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Durham’s Story

The history of African Americans in Durham County, like that of African Americans throughout the United States, is a harrowing, resilient one.

Many parts of Durham’s history have been marred by injustice. We don’t, and won’t, hide those facts. Despite formidable challenges, Durham's black community responded to the difficulties they faced with a strength and ingenuity that influenced the African American experience across the country. Durham is proud of, and shaped by the contributions of this extraordinary community.

Like much of the antebellum South, Durham was home to a number of plantations during the 1800s, including Stagville, one of the largest in the region. Approximately 900 slaves lived and worked on its 30,000 acres. The lives of these individuals are well documented: they worked as laborers, skilled craftsmen and artisans and built most of the plantation buildings. Within the slave quarters, rich cultural traditions were cultivated, including crafts, music, dance and social customs often continued from African origins.

Following the end of the Civil War, a contingent of Durham's African Americans were able to attempt to establish a safe haven from the continued injustice of sharecropping and Jim Crow, leaving plantations as free persons, and carving out their own communities and opportunities. They formed the Hayti neighborhood, which developed into a thriving business and residential district that received national acclaim for empowering African Americans, including written praise from W. E. B. Du Bois and Booker T. Washington. Around the same time, efforts were made to provide educational opportunities for blacks, including the founding of Dr. James E. Shepard's National Religious Training School and Chautauqua, which later became North Carolina Central University (NCCU). It became the first state-supported liberal arts college for blacks in the nation.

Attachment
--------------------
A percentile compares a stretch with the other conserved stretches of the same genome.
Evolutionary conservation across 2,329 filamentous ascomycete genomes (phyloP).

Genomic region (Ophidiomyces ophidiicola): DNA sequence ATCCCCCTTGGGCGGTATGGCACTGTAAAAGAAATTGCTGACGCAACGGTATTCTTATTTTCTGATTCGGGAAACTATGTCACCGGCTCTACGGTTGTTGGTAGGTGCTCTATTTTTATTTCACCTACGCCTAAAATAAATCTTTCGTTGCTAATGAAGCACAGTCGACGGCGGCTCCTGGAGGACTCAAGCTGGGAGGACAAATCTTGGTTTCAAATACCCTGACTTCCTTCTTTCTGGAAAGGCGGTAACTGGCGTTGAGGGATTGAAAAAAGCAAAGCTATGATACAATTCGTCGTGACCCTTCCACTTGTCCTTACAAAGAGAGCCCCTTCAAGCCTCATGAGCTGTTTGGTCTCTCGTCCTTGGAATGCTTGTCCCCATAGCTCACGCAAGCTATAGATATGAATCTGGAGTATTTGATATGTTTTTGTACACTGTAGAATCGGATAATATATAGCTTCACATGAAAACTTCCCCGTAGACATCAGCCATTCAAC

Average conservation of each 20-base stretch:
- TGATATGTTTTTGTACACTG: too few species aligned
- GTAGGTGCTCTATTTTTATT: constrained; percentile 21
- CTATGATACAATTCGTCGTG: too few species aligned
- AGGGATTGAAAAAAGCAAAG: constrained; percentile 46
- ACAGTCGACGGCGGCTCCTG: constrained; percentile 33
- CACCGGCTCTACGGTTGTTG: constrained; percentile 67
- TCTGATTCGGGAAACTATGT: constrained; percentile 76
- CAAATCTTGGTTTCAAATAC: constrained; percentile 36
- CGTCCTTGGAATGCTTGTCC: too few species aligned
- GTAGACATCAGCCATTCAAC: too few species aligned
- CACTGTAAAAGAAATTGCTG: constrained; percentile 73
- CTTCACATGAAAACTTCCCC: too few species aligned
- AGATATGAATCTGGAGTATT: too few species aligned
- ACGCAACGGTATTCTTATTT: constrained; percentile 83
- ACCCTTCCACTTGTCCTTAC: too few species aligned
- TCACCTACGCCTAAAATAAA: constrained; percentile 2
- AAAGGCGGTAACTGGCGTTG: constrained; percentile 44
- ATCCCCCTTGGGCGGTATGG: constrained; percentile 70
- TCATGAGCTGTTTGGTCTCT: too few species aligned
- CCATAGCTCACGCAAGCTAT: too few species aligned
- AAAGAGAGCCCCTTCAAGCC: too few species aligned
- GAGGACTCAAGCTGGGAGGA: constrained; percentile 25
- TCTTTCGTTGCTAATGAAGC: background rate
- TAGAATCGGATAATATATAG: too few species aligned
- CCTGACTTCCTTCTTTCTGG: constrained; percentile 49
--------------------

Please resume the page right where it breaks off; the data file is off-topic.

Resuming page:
In a display of incredible strength and fortitude, African Americans created an era of ingenuity (including John Merrick’s founding of North Carolina Mutual Life Insurance Company, the largest and oldest African American-owned life insurance company in the nation in 1889 and the founding of Mechanics & Farmers Bank in 1907). Despite this, many others suffered from poverty and a lack of opportunity due to segregation and Jim Crow laws. In response, African American Durhamites made strides as leaders of the civil rights movement, and built businesses to protect and fortify their communities like many on what was then and is still known as Black Wall Street.

Another famous Durham civil rights advocate, Dr. Pauli Murray (1910-1985), advocated for gender and racial equality. As the first woman — queer woman, at that — to be ordained as an Episcopal priest and first African American to earn a JSD from Yale Law School, Murray was a trailblazer. You can find murals celebrating Murray's life across Durham, in addition to her childhood home, which was named a National Historic Landmark by the Department of the Interior.

In the decades following, African Americans have made their mark on Durham as entrepreneurs, artists, educators, politicians, and engaged citizens. In addition to paving new opportunities and possibilities, they continue the legacy of the people and places that are a permanent part of Durham's heritage.